Tuesday, January 31, 2012

Spreading the Gospel of Trail

Last night I was invited to lead a discussion for a group of interesting, fun women who had just read Born To Run as their monthly book club assignment. I knew only a handful of these smart ladies, most of whom are not runners, but who all enjoy being active in some way. It was a great evening, as I basically got to talk about what I love to do most: run dirt trails in the woods and mountains, something I could talk about for hours (and do, when I am running with my gang). In addition to talking about the book, they wanted to know how I got interested in running, specifically ultrarunning, and asked all of the classic questions:

"How many days do you run? Do you take any days off?" A: 5 days max per week, with at least one day off, sometimes two, with swimming and pool running in there as well.

"What do you eat? Do you have a special diet?" A: Everything, especially fruits and veggies, and Supremo Decaf Skim Mochas. No fad diets for me.

"Do you ever fall asleep when you are running 100 miles?" A: Yes. That's why I don't run them anymore.

"What do your kids think about their mom doing this stuff?" A: They *pretend* to not care, but I have caught them bragging on me a few times to their friends--"My mom can run 100 miles!"

"Do you wear Vibram 5 Fingers?" A: Heck no. If it's not broke, don't fix it. I do wear my beloved inov-8 268s, though.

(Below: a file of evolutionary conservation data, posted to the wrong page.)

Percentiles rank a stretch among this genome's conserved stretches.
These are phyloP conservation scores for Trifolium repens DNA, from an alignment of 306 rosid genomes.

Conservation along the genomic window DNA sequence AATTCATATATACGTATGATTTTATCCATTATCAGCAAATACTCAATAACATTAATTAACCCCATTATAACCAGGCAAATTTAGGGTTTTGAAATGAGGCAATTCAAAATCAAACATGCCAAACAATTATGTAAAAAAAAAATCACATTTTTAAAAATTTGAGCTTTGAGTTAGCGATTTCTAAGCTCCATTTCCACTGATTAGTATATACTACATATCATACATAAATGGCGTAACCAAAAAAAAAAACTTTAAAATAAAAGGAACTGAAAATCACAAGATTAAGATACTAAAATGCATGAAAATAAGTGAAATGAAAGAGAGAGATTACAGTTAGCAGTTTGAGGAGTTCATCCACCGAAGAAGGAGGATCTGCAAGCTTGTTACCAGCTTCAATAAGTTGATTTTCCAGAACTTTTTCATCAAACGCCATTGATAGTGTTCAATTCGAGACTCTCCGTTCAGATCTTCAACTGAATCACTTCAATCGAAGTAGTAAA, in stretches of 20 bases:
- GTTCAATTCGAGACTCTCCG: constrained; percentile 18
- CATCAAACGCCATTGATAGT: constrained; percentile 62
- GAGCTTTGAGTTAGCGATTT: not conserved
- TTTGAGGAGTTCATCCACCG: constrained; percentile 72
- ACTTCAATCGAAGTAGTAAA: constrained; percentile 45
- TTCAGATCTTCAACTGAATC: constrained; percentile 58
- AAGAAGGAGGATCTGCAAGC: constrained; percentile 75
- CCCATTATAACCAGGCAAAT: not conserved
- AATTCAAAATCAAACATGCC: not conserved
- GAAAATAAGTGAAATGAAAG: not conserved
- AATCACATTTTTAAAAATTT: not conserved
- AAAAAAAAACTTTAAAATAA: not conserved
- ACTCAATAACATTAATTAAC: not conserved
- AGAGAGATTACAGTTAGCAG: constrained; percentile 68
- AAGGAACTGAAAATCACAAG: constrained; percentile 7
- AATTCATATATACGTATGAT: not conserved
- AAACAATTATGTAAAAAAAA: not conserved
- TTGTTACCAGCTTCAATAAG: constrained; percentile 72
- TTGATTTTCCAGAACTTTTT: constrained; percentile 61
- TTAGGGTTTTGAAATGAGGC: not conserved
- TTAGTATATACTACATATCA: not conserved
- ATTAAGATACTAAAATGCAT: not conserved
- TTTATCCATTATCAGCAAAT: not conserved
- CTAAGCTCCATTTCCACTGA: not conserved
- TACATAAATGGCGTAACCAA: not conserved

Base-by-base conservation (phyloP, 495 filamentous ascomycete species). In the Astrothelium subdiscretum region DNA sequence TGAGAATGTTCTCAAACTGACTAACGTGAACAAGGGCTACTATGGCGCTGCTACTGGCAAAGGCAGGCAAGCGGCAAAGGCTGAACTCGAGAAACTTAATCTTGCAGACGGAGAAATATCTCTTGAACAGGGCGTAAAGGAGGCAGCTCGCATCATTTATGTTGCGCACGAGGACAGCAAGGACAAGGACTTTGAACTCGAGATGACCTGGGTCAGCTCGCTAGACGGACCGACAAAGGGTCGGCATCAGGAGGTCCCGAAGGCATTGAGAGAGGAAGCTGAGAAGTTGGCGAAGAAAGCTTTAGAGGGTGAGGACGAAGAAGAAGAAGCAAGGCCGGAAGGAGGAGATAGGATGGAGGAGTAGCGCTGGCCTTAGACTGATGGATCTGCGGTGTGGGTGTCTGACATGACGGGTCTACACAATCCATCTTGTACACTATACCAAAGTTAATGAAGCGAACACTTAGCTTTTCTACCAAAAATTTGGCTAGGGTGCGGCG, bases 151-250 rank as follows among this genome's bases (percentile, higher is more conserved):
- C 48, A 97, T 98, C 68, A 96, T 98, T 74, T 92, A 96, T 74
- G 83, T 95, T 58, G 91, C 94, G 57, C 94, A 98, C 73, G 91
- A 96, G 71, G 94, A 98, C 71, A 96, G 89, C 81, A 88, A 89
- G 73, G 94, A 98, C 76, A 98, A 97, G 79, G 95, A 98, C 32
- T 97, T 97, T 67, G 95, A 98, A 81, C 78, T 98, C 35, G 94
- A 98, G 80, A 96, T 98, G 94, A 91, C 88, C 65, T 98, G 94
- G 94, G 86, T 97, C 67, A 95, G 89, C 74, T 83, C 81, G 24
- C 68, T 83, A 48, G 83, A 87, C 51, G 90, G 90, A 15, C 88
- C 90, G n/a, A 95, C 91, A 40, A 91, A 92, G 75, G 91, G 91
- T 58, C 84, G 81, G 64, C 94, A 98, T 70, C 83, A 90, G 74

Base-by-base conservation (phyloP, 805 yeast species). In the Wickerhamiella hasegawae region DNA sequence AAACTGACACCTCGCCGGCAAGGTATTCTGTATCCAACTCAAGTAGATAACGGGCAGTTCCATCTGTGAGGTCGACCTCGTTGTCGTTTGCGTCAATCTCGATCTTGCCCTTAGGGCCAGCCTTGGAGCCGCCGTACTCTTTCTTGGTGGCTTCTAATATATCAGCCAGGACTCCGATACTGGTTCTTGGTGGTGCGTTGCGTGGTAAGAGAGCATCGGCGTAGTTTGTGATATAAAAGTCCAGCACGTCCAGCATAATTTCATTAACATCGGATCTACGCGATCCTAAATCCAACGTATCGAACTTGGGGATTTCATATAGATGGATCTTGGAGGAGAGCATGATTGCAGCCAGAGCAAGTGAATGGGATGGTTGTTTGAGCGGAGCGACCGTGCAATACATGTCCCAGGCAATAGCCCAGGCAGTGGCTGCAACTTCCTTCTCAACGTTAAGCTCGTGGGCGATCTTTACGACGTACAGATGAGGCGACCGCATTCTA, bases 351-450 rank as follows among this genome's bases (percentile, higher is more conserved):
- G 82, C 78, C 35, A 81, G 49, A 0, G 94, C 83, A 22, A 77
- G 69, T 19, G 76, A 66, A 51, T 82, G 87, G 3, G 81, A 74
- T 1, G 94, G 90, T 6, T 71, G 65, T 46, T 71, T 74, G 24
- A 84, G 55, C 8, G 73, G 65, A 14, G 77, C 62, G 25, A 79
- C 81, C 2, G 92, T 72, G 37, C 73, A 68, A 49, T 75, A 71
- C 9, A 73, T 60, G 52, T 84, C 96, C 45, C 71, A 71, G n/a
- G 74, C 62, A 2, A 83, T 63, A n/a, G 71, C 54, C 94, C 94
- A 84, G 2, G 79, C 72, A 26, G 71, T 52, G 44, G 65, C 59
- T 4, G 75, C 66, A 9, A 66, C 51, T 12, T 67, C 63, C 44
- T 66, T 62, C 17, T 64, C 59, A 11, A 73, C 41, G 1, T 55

"Why do you love running trails for long distances?" A: I love the community of the ultra world and the people, first and foremost. And running ultra distance has taught me to be flexible, to persevere, to adjust, and to be in the moment. Very valuable skills for this Type A mom. (there were lots of heads nodding at this point).

I brought along the buckle I earned for finishing MMT 100 in 2005, and we passed it around. I told them about how Western States 100 started, about Gordy and the Tevis Cup, and that Virginia is second behind California in the number of ultras, which seemed to surprise them. We talked about cool local trails that they could run or walk on, and I encouraged them to consider running with the CATS one day!

Mostly, though, I tried to convince them that it is never too late to find a passion that will change their life for the better. Thank you, ladies, for inviting me to your book group and allowing me to share my passion with you! Happy trails.


ultrarunnergirl said...

How fun to share your love of trail running with these women. And so true -- it's never too late to discover your new favorite thing in life!

Thomas Bussiere said...

Don't you just love talking to people with an interest to gaze into our world of ultras. People at work ask all the time about my next race, and how is it possible to run so far.

Olga said...

"What do your kids think about their mom doing this stuff?" A: They *pretend* to not care, but I have caught them bragging on me a few times to their friends--"My mom can run 100 miles!"
Ha! Also, when I said at the family dinner I was proud of my friend getting through her first half-marathon, my younger was like "13 miles, and you're proud?". Or, when my husband DNF'ed at mile 80, all my son could muster was "dude, 20 miles to go, piece of cake!".

Sabrina Moran said...

True or False: I ordered the Roclite 268s after seeing you run in them during one of the summer runs.......................TRUE. Hope you're well, Sophie!

run4daysbill said...

Wonderful, Soph. You are such a great ambassador for the sport.